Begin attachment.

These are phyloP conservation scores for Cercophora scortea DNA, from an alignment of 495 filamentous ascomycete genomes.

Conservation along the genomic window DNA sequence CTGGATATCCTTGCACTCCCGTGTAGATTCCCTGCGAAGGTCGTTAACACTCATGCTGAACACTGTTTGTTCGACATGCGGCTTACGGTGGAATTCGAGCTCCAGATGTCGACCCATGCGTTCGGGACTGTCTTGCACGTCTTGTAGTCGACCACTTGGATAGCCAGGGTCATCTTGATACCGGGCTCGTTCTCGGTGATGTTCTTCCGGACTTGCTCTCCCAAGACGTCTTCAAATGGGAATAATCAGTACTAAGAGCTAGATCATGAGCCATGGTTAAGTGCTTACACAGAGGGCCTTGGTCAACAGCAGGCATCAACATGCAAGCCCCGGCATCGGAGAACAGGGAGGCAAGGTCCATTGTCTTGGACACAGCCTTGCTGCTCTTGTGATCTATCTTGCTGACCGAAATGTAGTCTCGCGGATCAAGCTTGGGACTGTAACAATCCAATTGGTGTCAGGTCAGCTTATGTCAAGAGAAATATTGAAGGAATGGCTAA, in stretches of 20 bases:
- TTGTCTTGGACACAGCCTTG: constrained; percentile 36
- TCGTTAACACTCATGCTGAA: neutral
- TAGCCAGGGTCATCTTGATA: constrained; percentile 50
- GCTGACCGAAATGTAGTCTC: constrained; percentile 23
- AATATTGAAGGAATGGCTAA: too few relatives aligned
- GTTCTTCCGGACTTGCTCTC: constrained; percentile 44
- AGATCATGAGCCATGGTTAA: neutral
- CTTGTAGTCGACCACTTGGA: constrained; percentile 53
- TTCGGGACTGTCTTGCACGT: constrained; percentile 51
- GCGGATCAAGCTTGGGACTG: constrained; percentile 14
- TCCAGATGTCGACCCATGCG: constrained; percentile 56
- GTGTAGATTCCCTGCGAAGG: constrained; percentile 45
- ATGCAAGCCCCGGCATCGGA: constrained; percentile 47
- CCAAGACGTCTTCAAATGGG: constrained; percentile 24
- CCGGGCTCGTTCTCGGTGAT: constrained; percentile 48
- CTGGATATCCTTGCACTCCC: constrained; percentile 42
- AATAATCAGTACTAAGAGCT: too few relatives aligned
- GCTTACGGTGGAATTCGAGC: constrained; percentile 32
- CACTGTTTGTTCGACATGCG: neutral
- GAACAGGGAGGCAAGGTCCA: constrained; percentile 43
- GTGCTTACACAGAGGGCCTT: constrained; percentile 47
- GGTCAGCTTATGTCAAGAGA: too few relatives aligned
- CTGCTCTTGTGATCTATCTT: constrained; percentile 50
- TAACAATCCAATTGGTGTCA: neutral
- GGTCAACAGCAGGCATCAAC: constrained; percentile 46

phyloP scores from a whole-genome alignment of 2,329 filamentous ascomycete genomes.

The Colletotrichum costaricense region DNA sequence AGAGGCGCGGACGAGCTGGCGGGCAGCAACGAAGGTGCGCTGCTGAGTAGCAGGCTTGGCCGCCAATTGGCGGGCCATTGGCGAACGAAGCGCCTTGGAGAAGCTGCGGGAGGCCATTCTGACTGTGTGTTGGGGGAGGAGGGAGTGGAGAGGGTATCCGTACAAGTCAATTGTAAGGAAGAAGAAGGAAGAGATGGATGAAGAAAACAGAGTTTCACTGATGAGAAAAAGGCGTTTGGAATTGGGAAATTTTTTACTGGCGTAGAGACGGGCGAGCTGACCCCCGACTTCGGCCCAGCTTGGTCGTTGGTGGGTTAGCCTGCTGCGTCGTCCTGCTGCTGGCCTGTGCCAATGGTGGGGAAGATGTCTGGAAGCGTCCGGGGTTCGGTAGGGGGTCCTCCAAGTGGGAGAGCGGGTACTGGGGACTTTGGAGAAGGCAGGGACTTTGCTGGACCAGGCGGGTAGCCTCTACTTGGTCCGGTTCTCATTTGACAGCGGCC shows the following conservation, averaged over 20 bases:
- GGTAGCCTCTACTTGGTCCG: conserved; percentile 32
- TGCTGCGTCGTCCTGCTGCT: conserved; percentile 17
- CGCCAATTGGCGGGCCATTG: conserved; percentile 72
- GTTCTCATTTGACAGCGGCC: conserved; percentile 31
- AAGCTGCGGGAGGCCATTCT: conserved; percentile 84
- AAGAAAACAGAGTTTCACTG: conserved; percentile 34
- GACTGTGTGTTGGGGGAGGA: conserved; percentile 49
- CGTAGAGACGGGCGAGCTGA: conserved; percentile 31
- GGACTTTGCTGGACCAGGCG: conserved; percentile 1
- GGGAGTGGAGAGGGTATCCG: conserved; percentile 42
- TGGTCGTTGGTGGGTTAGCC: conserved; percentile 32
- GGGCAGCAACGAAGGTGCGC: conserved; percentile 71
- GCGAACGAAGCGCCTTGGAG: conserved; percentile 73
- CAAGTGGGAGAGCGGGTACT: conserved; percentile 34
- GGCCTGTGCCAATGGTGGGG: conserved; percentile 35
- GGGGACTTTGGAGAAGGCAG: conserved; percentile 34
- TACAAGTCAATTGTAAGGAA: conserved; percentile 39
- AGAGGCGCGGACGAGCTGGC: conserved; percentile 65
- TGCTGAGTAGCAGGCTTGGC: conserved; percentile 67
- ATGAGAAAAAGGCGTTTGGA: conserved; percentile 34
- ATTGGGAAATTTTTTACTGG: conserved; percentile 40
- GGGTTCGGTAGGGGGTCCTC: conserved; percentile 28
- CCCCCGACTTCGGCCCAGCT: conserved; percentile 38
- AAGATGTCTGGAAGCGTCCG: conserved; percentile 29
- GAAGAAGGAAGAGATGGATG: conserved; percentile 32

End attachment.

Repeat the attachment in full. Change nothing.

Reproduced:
These are phyloP conservation scores for Cercophora scortea DNA, from an alignment of 495 filamentous ascomycete genomes.

Conservation along the genomic window DNA sequence CTGGATATCCTTGCACTCCCGTGTAGATTCCCTGCGAAGGTCGTTAACACTCATGCTGAACACTGTTTGTTCGACATGCGGCTTACGGTGGAATTCGAGCTCCAGATGTCGACCCATGCGTTCGGGACTGTCTTGCACGTCTTGTAGTCGACCACTTGGATAGCCAGGGTCATCTTGATACCGGGCTCGTTCTCGGTGATGTTCTTCCGGACTTGCTCTCCCAAGACGTCTTCAAATGGGAATAATCAGTACTAAGAGCTAGATCATGAGCCATGGTTAAGTGCTTACACAGAGGGCCTTGGTCAACAGCAGGCATCAACATGCAAGCCCCGGCATCGGAGAACAGGGAGGCAAGGTCCATTGTCTTGGACACAGCCTTGCTGCTCTTGTGATCTATCTTGCTGACCGAAATGTAGTCTCGCGGATCAAGCTTGGGACTGTAACAATCCAATTGGTGTCAGGTCAGCTTATGTCAAGAGAAATATTGAAGGAATGGCTAA, in stretches of 20 bases:
- TTGTCTTGGACACAGCCTTG: constrained; percentile 36
- TCGTTAACACTCATGCTGAA: neutral
- TAGCCAGGGTCATCTTGATA: constrained; percentile 50
- GCTGACCGAAATGTAGTCTC: constrained; percentile 23
- AATATTGAAGGAATGGCTAA: too few relatives aligned
- GTTCTTCCGGACTTGCTCTC: constrained; percentile 44
- AGATCATGAGCCATGGTTAA: neutral
- CTTGTAGTCGACCACTTGGA: constrained; percentile 53
- TTCGGGACTGTCTTGCACGT: constrained; percentile 51
- GCGGATCAAGCTTGGGACTG: constrained; percentile 14
- TCCAGATGTCGACCCATGCG: constrained; percentile 56
- GTGTAGATTCCCTGCGAAGG: constrained; percentile 45
- ATGCAAGCCCCGGCATCGGA: constrained; percentile 47
- CCAAGACGTCTTCAAATGGG: constrained; percentile 24
- CCGGGCTCGTTCTCGGTGAT: constrained; percentile 48
- CTGGATATCCTTGCACTCCC: constrained; percentile 42
- AATAATCAGTACTAAGAGCT: too few relatives aligned
- GCTTACGGTGGAATTCGAGC: constrained; percentile 32
- CACTGTTTGTTCGACATGCG: neutral
- GAACAGGGAGGCAAGGTCCA: constrained; percentile 43
- GTGCTTACACAGAGGGCCTT: constrained; percentile 47
- GGTCAGCTTATGTCAAGAGA: too few relatives aligned
- CTGCTCTTGTGATCTATCTT: constrained; percentile 50
- TAACAATCCAATTGGTGTCA: neutral
- GGTCAACAGCAGGCATCAAC: constrained; percentile 46

phyloP scores from a whole-genome alignment of 2,329 filamentous ascomycete genomes.

The Colletotrichum costaricense region DNA sequence AGAGGCGCGGACGAGCTGGCGGGCAGCAACGAAGGTGCGCTGCTGAGTAGCAGGCTTGGCCGCCAATTGGCGGGCCATTGGCGAACGAAGCGCCTTGGAGAAGCTGCGGGAGGCCATTCTGACTGTGTGTTGGGGGAGGAGGGAGTGGAGAGGGTATCCGTACAAGTCAATTGTAAGGAAGAAGAAGGAAGAGATGGATGAAGAAAACAGAGTTTCACTGATGAGAAAAAGGCGTTTGGAATTGGGAAATTTTTTACTGGCGTAGAGACGGGCGAGCTGACCCCCGACTTCGGCCCAGCTTGGTCGTTGGTGGGTTAGCCTGCTGCGTCGTCCTGCTGCTGGCCTGTGCCAATGGTGGGGAAGATGTCTGGAAGCGTCCGGGGTTCGGTAGGGGGTCCTCCAAGTGGGAGAGCGGGTACTGGGGACTTTGGAGAAGGCAGGGACTTTGCTGGACCAGGCGGGTAGCCTCTACTTGGTCCGGTTCTCATTTGACAGCGGCC shows the following conservation, averaged over 20 bases:
- GGTAGCCTCTACTTGGTCCG: conserved; percentile 32
- TGCTGCGTCGTCCTGCTGCT: conserved; percentile 17
- CGCCAATTGGCGGGCCATTG: conserved; percentile 72
- GTTCTCATTTGACAGCGGCC: conserved; percentile 31
- AAGCTGCGGGAGGCCATTCT: conserved; percentile 84
- AAGAAAACAGAGTTTCACTG: conserved; percentile 34
- GACTGTGTGTTGGGGGAGGA: conserved; percentile 49
- CGTAGAGACGGGCGAGCTGA: conserved; percentile 31
- GGACTTTGCTGGACCAGGCG: conserved; percentile 1
- GGGAGTGGAGAGGGTATCCG: conserved; percentile 42
- TGGTCGTTGGTGGGTTAGCC: conserved; percentile 32
- GGGCAGCAACGAAGGTGCGC: conserved; percentile 71
- GCGAACGAAGCGCCTTGGAG: conserved; percentile 73
- CAAGTGGGAGAGCGGGTACT: conserved; percentile 34
- GGCCTGTGCCAATGGTGGGG: conserved; percentile 35
- GGGGACTTTGGAGAAGGCAG: conserved; percentile 34
- TACAAGTCAATTGTAAGGAA: conserved; percentile 39
- AGAGGCGCGGACGAGCTGGC: conserved; percentile 65
- TGCTGAGTAGCAGGCTTGGC: conserved; percentile 67
- ATGAGAAAAAGGCGTTTGGA: conserved; percentile 34
- ATTGGGAAATTTTTTACTGG: conserved; percentile 40
- GGGTTCGGTAGGGGGTCCTC: conserved; percentile 28
- CCCCCGACTTCGGCCCAGCT: conserved; percentile 38
- AAGATGTCTGGAAGCGTCCG: conserved; percentile 29
- GAAGAAGGAAGAGATGGATG: conserved; percentile 32